However, as you might guess from listening to me preach over the years, my interpretive preference is for the renewing of all things rather than replacing them. God’s Presence transforms who we are and how we are – it does not replace us with a new, improved model. We don’t stay the same, we are changed, but we’re still us.
The Comprehensive Review is the main focus of this year’s General Council meeting. It has to be. As a denomination, by 2018, we are going to hit the financial wall (or go over the cliff – pick your favourite catastrophe metaphor). One way or another we must do things differently in the future because the way we’ve been doing them is unsustainable.
But the structure of the church, whether we have presbyteries and conferences or clusters and regions, is only one of the big ideas this year.
We’re also discussing doing minister training in radically different ways, and addressing the challenges of how to view people who are functioning as ministers (especially in remote or harder to serve places) who may not be trained and formed as ordered ministers but are seen that way by the churches they serve. It’s tricky, and highly contentious.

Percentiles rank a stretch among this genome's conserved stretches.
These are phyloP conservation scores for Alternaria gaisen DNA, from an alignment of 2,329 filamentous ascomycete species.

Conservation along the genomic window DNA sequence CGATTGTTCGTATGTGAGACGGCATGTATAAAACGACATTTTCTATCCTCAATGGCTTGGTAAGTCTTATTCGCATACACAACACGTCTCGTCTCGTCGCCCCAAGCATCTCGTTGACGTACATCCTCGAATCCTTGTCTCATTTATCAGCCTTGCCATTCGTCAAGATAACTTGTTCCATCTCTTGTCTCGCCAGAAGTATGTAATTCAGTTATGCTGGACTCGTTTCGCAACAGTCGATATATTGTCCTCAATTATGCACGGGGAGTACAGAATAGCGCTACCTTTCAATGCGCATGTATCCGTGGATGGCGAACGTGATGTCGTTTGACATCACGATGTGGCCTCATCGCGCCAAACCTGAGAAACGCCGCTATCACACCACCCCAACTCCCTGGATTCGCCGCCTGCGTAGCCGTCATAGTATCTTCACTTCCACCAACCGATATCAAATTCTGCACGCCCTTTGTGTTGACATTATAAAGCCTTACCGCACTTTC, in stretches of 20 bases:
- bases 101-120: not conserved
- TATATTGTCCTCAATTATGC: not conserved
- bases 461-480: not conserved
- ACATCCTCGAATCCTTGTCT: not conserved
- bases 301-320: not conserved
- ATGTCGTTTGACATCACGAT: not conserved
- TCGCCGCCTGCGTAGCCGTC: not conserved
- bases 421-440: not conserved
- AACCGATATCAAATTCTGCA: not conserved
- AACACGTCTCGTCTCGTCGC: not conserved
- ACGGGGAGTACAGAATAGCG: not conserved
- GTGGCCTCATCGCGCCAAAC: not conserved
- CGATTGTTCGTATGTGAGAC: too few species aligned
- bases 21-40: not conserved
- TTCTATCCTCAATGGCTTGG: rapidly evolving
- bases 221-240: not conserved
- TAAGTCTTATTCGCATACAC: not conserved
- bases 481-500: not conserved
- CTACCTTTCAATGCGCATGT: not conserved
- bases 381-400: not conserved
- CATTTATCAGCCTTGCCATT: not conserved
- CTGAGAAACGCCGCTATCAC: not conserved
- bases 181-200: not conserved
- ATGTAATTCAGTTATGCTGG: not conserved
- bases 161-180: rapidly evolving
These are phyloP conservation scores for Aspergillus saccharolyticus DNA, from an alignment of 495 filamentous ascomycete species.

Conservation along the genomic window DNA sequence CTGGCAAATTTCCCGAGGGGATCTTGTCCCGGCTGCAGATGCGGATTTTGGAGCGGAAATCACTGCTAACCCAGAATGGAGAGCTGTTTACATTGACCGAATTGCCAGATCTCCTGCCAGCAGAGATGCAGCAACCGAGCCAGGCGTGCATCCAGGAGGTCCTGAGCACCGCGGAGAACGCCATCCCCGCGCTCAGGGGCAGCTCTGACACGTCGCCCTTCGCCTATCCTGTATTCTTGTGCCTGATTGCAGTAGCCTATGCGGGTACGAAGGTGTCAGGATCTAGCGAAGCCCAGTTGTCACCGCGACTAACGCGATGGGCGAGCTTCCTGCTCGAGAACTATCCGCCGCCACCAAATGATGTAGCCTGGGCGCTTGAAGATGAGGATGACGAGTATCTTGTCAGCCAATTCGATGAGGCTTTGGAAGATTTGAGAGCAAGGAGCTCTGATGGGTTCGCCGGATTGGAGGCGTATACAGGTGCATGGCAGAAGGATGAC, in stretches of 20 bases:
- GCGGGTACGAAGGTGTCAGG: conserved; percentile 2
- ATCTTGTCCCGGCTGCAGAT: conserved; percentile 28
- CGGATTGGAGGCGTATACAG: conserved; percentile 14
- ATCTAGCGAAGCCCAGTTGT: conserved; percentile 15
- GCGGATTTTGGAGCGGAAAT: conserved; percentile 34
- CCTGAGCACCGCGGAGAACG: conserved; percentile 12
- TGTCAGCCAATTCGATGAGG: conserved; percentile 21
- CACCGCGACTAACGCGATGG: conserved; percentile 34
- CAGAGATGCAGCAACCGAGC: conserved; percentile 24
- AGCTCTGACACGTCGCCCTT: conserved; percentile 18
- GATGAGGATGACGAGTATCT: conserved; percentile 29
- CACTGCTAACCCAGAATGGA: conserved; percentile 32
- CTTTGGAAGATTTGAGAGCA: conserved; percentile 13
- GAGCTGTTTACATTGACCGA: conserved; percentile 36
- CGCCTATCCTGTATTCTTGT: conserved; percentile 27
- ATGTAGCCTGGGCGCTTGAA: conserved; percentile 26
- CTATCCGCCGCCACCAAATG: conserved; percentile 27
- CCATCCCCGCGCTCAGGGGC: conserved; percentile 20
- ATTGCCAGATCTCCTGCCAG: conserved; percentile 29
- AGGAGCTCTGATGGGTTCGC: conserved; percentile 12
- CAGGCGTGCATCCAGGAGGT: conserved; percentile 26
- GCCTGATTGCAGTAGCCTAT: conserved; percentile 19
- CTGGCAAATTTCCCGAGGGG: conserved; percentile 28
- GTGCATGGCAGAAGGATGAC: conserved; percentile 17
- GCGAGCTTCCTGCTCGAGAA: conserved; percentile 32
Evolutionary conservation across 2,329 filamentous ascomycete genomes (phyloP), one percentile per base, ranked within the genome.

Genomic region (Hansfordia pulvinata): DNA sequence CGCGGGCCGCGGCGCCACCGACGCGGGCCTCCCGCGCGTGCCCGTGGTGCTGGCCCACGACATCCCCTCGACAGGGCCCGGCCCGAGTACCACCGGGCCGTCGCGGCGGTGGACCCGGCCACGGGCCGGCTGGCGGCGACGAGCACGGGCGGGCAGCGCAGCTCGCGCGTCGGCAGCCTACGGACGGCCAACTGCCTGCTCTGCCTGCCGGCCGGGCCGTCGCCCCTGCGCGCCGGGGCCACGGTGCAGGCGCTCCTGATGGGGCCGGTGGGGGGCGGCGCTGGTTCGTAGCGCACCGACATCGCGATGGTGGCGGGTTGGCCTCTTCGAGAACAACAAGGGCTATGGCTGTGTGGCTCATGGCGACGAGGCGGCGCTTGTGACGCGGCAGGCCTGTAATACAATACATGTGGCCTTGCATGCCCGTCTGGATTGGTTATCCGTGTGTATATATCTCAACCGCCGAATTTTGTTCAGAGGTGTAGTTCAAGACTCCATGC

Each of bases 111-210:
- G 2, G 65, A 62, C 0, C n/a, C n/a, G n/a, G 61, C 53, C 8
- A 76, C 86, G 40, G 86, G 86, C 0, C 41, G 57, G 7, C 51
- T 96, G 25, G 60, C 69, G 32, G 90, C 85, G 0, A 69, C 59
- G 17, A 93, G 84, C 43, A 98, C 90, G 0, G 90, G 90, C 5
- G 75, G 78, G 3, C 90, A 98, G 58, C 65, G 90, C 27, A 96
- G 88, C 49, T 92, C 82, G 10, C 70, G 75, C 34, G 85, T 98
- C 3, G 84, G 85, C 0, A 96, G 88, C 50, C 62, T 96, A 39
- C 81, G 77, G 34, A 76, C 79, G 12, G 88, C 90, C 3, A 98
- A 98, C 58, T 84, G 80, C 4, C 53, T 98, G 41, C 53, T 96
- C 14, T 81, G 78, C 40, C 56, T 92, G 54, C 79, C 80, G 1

Then there are all the proposals about the environment, divestment, Israel/Palestine, social justice issues, and of course all the tweaks to our Manual.
The workbook for the meeting clocks in north of 1000 pages. It’s available on the GC42.ca website if you’re looking for a little light summer reading!
One of the most important proposals, in my view, is currently tucked away in a side commission to deal with, but I hope it gets moved to the full court.
It proposes that we conduct a comprehensive examination of our denomination’s vision, mission, and ethos.
Frankly, this should have been done before the Comprehensive Review but there simply wasn’t enough time. We had procrastinated too long about the financial issues and couldn’t wait any longer. (Sound familiar?) Despite all the other stuff we’ll tackle I think approving this look at our vision and mission as a whole church is the single most important thing we’ll do next week.
So, what are my hopes and dreams and worries about GC42?
I hope that even though we don’t have a clearly articulated and shared vision of who we are and what we’re foundationally about that we can do our discerning and make our decisions grounded in Spirit-centred principles and values.
I hope that we can keep noticing God’s Presence and be present to it even as we sit at tables, speak at microphones, debate parliamentary procedure, and endlessly nitpick and wordsmith over language.